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September 12, 2005

Fact for the Day

Michael Blowhard writes:

Dear Blowhards --

The largest university in America must be one of those gigantic State U.'s, right? Iowa, Florida, maybe Nevada. Huge places, funded by government money, located where land is cheap, and awash in herds of eager 18-22 year olds.

In fact, reports The Economist, the U.S.'s biggest university has 239 separate campuses and 280,000 students. It's the for-profit University of Phoenix, where working adults make up 95% of the students.

Interesting as well to learn that, big as it is, the U. of P. is dwarfed in size by a school in Turkey: Anadolu University, which enrolls 530,000 students.



posted by Michael at September 12, 2005


Allow me to quote from a page of the website of Anadolu University, under the heading Administration:

"Why Anadolu University?


Experienced and Knowledgeable Academic Staff
More than 1600 teaching staff and some visiting professors, all experienced and knowledgeable in national and international arenas, carry out courses at Anadolu University with great enthusiasm.


Quality Student Profile
Each year, more than 5000 students register at Anadolu University. More than half of this population consists of the students who are graduates of high schools in big cities such as Ankara, İstanbul, Eskişehir, İzmir, Bursa and Antalya .


Taking your number of 530,000 students at face value gives a student to teaching staff ratio of 331╝ to one, and an average length of enrollment per student of 106 years. How can this be?

There may have been a similar problem in translation when a television travel program gave the enrollment of a medieval university in Timbuktu as 50,000, a number which has been repeated elsewhere. Maybe that was the total number of graduates of Koranic schools there over the centuries, or the population of the city, which was 50,000 at the end of the 15th century, according to a New York Times article dated April 24, 2004.

Googling up a report from Dr. Ali Ekrem Ízkul, of the Open Education Faculty, I see that Anadolu University was the only higher education correspondence school in Turkey, and its computer center administered exams to 517,448 students in classrooms across Turkey in the 1998-1999 school year. He gives a figure of 636,000 total students, which includes about 116,000 "passive students," those not registered in the current school year.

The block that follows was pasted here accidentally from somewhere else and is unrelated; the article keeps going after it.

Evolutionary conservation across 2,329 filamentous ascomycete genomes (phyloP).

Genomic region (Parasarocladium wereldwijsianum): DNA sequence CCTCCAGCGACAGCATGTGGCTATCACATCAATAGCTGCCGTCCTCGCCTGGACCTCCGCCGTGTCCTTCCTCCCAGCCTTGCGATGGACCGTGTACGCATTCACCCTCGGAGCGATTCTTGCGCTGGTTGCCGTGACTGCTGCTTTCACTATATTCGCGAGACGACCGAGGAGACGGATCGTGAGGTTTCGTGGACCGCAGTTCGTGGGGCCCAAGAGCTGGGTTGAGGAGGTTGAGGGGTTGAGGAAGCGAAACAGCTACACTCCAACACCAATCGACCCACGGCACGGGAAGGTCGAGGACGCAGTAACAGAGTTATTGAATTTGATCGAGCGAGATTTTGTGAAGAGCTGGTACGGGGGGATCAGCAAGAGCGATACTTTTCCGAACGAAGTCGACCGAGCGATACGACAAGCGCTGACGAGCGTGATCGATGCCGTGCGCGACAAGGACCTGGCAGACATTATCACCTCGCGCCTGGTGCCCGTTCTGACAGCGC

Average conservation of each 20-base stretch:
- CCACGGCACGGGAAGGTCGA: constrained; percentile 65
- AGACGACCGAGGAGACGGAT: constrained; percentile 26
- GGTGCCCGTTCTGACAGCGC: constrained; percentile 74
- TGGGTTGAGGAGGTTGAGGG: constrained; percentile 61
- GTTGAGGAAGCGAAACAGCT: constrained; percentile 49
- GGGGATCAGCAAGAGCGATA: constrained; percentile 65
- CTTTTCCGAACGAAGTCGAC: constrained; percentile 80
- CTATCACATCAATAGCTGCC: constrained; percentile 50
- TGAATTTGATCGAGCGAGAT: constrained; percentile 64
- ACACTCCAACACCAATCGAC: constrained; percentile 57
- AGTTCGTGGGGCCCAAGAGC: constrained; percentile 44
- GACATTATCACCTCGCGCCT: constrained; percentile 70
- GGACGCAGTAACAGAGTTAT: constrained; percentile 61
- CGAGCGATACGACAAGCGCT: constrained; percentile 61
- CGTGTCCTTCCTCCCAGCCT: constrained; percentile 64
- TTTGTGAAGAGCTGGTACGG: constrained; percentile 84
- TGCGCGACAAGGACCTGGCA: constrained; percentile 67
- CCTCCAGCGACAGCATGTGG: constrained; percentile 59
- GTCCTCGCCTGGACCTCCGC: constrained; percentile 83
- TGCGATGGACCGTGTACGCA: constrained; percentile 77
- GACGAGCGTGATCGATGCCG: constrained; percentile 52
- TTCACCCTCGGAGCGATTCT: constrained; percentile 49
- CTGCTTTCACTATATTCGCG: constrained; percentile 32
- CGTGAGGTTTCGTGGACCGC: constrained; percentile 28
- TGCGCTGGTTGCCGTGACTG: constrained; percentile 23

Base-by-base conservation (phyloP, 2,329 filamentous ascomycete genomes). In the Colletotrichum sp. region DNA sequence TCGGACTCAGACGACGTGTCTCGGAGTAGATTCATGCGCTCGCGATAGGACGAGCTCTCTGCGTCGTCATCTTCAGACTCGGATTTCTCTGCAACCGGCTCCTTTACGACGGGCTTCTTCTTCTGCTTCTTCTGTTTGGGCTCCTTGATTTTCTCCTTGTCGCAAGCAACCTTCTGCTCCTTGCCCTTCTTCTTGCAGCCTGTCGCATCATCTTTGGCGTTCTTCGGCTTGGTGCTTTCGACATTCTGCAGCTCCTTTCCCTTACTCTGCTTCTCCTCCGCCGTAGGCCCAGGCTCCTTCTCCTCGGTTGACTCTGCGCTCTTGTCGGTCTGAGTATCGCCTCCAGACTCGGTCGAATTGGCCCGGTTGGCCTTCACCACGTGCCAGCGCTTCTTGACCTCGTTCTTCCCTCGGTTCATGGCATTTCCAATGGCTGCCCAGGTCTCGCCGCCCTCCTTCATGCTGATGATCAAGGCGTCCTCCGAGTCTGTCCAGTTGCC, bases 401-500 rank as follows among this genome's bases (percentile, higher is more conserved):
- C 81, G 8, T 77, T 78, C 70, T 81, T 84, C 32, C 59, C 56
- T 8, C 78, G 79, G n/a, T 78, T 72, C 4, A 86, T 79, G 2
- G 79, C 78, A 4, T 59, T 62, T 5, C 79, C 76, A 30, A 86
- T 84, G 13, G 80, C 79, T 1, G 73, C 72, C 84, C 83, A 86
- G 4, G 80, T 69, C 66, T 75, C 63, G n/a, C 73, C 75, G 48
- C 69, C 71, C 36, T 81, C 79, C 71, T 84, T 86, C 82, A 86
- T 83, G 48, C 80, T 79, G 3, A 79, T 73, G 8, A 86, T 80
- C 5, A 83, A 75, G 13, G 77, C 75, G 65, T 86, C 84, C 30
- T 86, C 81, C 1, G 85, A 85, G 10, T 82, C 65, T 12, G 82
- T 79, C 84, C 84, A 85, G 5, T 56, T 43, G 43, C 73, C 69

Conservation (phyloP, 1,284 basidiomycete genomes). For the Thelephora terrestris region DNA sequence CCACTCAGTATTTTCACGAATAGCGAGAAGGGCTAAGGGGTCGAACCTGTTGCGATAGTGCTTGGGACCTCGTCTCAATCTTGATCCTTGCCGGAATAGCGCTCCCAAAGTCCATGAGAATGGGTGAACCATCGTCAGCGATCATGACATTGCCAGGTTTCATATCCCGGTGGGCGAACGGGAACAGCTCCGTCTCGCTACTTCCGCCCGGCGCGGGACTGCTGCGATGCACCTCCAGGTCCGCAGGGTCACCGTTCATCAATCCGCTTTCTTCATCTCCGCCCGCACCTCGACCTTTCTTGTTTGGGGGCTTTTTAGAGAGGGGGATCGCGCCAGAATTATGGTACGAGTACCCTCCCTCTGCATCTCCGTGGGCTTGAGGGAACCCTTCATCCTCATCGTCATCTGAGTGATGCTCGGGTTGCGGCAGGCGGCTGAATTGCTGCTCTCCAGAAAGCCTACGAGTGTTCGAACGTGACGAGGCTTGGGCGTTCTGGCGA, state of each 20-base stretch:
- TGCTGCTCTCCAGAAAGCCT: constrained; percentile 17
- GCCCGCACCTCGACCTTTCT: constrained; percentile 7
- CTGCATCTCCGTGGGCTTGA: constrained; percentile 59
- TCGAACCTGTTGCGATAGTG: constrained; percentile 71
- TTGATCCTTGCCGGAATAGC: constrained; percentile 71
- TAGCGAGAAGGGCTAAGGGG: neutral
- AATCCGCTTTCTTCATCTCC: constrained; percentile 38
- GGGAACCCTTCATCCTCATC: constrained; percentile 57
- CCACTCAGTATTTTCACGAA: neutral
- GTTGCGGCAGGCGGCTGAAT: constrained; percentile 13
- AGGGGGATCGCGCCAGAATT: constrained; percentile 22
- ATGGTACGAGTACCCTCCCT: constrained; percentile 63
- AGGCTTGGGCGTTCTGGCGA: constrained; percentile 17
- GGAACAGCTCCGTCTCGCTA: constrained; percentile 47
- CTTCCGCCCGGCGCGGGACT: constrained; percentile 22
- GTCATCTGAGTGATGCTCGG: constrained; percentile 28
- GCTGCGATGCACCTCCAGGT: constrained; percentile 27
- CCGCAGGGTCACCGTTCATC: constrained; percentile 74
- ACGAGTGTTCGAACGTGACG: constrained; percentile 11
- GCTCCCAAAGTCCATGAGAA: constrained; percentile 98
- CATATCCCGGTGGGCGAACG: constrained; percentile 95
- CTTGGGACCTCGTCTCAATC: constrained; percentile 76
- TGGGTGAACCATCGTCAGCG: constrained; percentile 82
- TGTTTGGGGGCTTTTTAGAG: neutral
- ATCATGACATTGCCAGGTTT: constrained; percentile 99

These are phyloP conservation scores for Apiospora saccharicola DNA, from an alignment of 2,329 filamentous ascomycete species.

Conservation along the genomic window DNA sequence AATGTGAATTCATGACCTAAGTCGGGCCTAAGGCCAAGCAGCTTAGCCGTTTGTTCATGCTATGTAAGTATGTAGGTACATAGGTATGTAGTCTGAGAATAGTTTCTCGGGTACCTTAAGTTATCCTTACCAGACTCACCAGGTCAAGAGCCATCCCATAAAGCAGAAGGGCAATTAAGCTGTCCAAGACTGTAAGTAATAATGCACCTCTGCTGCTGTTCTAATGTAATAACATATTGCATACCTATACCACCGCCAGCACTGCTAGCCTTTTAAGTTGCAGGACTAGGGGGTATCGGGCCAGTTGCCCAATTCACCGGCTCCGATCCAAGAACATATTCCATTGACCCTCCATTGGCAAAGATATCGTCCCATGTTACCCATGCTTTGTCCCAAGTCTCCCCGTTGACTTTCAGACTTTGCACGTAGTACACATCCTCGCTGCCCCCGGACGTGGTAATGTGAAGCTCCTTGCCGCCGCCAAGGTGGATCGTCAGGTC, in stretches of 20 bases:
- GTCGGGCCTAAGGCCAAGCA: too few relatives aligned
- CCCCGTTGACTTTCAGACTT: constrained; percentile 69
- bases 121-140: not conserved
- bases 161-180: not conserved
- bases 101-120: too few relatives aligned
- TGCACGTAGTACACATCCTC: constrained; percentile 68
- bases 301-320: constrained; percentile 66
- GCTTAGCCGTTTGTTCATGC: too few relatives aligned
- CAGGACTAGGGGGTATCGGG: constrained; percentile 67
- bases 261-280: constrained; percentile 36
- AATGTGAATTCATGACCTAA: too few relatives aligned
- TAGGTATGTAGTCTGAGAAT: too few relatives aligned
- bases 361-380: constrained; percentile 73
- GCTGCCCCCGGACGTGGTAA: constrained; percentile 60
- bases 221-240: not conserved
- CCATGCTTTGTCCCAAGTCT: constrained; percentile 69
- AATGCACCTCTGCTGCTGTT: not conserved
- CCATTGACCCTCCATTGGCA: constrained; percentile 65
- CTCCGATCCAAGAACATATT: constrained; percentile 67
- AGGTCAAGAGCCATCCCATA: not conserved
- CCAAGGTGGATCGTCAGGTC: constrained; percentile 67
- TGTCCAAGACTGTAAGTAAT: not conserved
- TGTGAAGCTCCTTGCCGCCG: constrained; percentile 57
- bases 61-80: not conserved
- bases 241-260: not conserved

That fact morphs into the following: "In 1998-1999, 650,000 students were participating in 18 different programs at Turkey's Anadolu University. At that time the World Bank recognized Anadolu as the world's largest university." (Distance Education Report, February 15, 2002)

Thus the legend of the world's largest university, once located conveniently in Timbuktu, but now mysteriously remotely in Turkey, grows.

Posted by: Sonny on September 12, 2005 5:53 AM

Talk about being a small fish in a big pond...

Posted by: Jill on September 12, 2005 6:07 AM

As online- and distance-learning become more and more and more widespread, it'll be interesting to follow how enrollment numbers are tallied up. I wonder how the U of P tallies up their numbers -- hard to imagine many of their students are fulltime. And I wonder what MIT, Cambridge, etc will do -- will they continue to restrict the numbers of their students? Or will they be unable to resist capitalizing on the brand, and take on loads of part-timers and distance-learners?

Posted by: Michael Blowhard on September 12, 2005 8:15 AM

One thing I don't know is whether employers treat University of Phoenix degrees as "real" degrees. I suspect that by and large they don't, but it would be interesting to know for sure.

Posted by: Peter on September 12, 2005 11:20 AM

The University of Phoenix has also been fined ten million dollars for their creepy practices.

Posted by: Neil on September 12, 2005 1:46 PM

I hear Bovine University has millions of matriculates.

Posted by: Maxim Gorky on September 13, 2005 6:21 PM

At a conference I attended six-ish years ago, some guy spoke and said that more post-high-school education is already being done these days via non-traditional routes (distance learning, U of P, on-the-job-training, etc) than via traditional colleges, and that trends are very much in the direction of this becoming more and more the case. No idea whether he was being accurate, or even how you'd measure these things. And no doubt he had an agenda. Still, there may be a kernel of factual truth in what he was saying, which was that the traditional four-year-degree experience is becoming less and less the standard thing, and less and less necessary in many ways...

Posted by: Michael Blowhard on September 13, 2005 7:46 PM

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